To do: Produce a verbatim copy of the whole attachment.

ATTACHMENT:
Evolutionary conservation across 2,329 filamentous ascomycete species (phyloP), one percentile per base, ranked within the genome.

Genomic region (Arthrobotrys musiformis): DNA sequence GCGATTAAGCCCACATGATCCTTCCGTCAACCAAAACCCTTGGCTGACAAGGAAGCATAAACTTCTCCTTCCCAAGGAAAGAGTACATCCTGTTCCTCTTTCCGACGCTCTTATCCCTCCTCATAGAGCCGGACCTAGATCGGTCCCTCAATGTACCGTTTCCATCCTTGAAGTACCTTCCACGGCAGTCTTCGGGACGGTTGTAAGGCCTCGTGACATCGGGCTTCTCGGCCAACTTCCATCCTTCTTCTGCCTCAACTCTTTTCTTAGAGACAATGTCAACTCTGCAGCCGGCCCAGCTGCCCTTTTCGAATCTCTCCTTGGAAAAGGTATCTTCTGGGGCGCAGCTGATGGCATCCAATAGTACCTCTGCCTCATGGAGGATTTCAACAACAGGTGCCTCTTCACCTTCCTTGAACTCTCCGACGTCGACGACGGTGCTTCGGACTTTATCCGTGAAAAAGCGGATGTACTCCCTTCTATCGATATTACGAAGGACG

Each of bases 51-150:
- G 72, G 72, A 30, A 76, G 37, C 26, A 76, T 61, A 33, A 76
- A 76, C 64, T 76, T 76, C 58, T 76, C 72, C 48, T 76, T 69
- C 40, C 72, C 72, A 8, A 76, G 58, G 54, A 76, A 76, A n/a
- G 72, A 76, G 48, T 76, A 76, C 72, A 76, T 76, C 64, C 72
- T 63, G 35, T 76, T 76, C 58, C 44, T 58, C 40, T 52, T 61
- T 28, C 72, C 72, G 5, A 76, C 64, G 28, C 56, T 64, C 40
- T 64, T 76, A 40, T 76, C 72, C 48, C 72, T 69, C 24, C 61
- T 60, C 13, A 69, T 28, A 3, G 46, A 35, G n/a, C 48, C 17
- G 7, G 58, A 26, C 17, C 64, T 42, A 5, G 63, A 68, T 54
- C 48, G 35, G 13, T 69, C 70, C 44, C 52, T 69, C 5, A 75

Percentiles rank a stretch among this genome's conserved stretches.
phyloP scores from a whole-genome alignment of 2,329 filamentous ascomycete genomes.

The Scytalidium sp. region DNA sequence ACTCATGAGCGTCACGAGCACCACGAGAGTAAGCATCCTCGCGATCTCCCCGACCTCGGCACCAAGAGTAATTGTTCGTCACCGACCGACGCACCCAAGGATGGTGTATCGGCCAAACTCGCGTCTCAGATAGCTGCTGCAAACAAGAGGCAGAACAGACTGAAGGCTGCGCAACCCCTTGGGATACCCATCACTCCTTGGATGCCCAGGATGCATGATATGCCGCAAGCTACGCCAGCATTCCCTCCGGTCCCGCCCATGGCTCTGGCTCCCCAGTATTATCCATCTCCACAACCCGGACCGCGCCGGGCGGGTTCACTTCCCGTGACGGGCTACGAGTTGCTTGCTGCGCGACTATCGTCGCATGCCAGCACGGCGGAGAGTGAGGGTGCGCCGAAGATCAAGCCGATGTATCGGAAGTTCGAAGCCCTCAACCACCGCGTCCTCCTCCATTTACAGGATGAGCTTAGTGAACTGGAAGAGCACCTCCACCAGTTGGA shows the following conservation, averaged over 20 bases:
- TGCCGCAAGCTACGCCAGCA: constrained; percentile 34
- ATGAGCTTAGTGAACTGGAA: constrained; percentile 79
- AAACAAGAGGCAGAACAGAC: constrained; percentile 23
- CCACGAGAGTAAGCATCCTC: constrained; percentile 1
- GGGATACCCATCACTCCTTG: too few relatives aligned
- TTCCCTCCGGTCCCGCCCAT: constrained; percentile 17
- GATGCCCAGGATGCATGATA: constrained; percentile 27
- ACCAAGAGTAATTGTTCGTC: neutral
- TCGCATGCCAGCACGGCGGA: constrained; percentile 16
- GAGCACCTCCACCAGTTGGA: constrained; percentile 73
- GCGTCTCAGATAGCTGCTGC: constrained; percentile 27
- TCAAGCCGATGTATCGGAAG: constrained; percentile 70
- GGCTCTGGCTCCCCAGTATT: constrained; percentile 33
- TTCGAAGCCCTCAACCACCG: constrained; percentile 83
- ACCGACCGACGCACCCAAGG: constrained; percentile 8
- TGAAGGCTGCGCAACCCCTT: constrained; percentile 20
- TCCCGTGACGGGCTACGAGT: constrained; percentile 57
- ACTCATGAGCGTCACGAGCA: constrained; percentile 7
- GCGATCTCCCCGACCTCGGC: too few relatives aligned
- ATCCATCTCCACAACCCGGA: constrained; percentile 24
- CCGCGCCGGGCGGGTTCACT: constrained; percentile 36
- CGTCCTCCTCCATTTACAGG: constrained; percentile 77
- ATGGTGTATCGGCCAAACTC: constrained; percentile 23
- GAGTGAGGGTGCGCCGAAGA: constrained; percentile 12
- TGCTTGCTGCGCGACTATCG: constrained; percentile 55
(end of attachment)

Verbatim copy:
Evolutionary conservation across 2,329 filamentous ascomycete species (phyloP), one percentile per base, ranked within the genome.

Genomic region (Arthrobotrys musiformis): DNA sequence GCGATTAAGCCCACATGATCCTTCCGTCAACCAAAACCCTTGGCTGACAAGGAAGCATAAACTTCTCCTTCCCAAGGAAAGAGTACATCCTGTTCCTCTTTCCGACGCTCTTATCCCTCCTCATAGAGCCGGACCTAGATCGGTCCCTCAATGTACCGTTTCCATCCTTGAAGTACCTTCCACGGCAGTCTTCGGGACGGTTGTAAGGCCTCGTGACATCGGGCTTCTCGGCCAACTTCCATCCTTCTTCTGCCTCAACTCTTTTCTTAGAGACAATGTCAACTCTGCAGCCGGCCCAGCTGCCCTTTTCGAATCTCTCCTTGGAAAAGGTATCTTCTGGGGCGCAGCTGATGGCATCCAATAGTACCTCTGCCTCATGGAGGATTTCAACAACAGGTGCCTCTTCACCTTCCTTGAACTCTCCGACGTCGACGACGGTGCTTCGGACTTTATCCGTGAAAAAGCGGATGTACTCCCTTCTATCGATATTACGAAGGACG

Each of bases 51-150:
- G 72, G 72, A 30, A 76, G 37, C 26, A 76, T 61, A 33, A 76
- A 76, C 64, T 76, T 76, C 58, T 76, C 72, C 48, T 76, T 69
- C 40, C 72, C 72, A 8, A 76, G 58, G 54, A 76, A 76, A n/a
- G 72, A 76, G 48, T 76, A 76, C 72, A 76, T 76, C 64, C 72
- T 63, G 35, T 76, T 76, C 58, C 44, T 58, C 40, T 52, T 61
- T 28, C 72, C 72, G 5, A 76, C 64, G 28, C 56, T 64, C 40
- T 64, T 76, A 40, T 76, C 72, C 48, C 72, T 69, C 24, C 61
- T 60, C 13, A 69, T 28, A 3, G 46, A 35, G n/a, C 48, C 17
- G 7, G 58, A 26, C 17, C 64, T 42, A 5, G 63, A 68, T 54
- C 48, G 35, G 13, T 69, C 70, C 44, C 52, T 69, C 5, A 75

Percentiles rank a stretch among this genome's conserved stretches.
phyloP scores from a whole-genome alignment of 2,329 filamentous ascomycete genomes.

The Scytalidium sp. region DNA sequence ACTCATGAGCGTCACGAGCACCACGAGAGTAAGCATCCTCGCGATCTCCCCGACCTCGGCACCAAGAGTAATTGTTCGTCACCGACCGACGCACCCAAGGATGGTGTATCGGCCAAACTCGCGTCTCAGATAGCTGCTGCAAACAAGAGGCAGAACAGACTGAAGGCTGCGCAACCCCTTGGGATACCCATCACTCCTTGGATGCCCAGGATGCATGATATGCCGCAAGCTACGCCAGCATTCCCTCCGGTCCCGCCCATGGCTCTGGCTCCCCAGTATTATCCATCTCCACAACCCGGACCGCGCCGGGCGGGTTCACTTCCCGTGACGGGCTACGAGTTGCTTGCTGCGCGACTATCGTCGCATGCCAGCACGGCGGAGAGTGAGGGTGCGCCGAAGATCAAGCCGATGTATCGGAAGTTCGAAGCCCTCAACCACCGCGTCCTCCTCCATTTACAGGATGAGCTTAGTGAACTGGAAGAGCACCTCCACCAGTTGGA shows the following conservation, averaged over 20 bases:
- TGCCGCAAGCTACGCCAGCA: constrained; percentile 34
- ATGAGCTTAGTGAACTGGAA: constrained; percentile 79
- AAACAAGAGGCAGAACAGAC: constrained; percentile 23
- CCACGAGAGTAAGCATCCTC: constrained; percentile 1
- GGGATACCCATCACTCCTTG: too few relatives aligned
- TTCCCTCCGGTCCCGCCCAT: constrained; percentile 17
- GATGCCCAGGATGCATGATA: constrained; percentile 27
- ACCAAGAGTAATTGTTCGTC: neutral
- TCGCATGCCAGCACGGCGGA: constrained; percentile 16
- GAGCACCTCCACCAGTTGGA: constrained; percentile 73
- GCGTCTCAGATAGCTGCTGC: constrained; percentile 27
- TCAAGCCGATGTATCGGAAG: constrained; percentile 70
- GGCTCTGGCTCCCCAGTATT: constrained; percentile 33
- TTCGAAGCCCTCAACCACCG: constrained; percentile 83
- ACCGACCGACGCACCCAAGG: constrained; percentile 8
- TGAAGGCTGCGCAACCCCTT: constrained; percentile 20
- TCCCGTGACGGGCTACGAGT: constrained; percentile 57
- ACTCATGAGCGTCACGAGCA: constrained; percentile 7
- GCGATCTCCCCGACCTCGGC: too few relatives aligned
- ATCCATCTCCACAACCCGGA: constrained; percentile 24
- CCGCGCCGGGCGGGTTCACT: constrained; percentile 36
- CGTCCTCCTCCATTTACAGG: constrained; percentile 77
- ATGGTGTATCGGCCAAACTC: constrained; percentile 23
- GAGTGAGGGTGCGCCGAAGA: constrained; percentile 12
- TGCTTGCTGCGCGACTATCG: constrained; percentile 55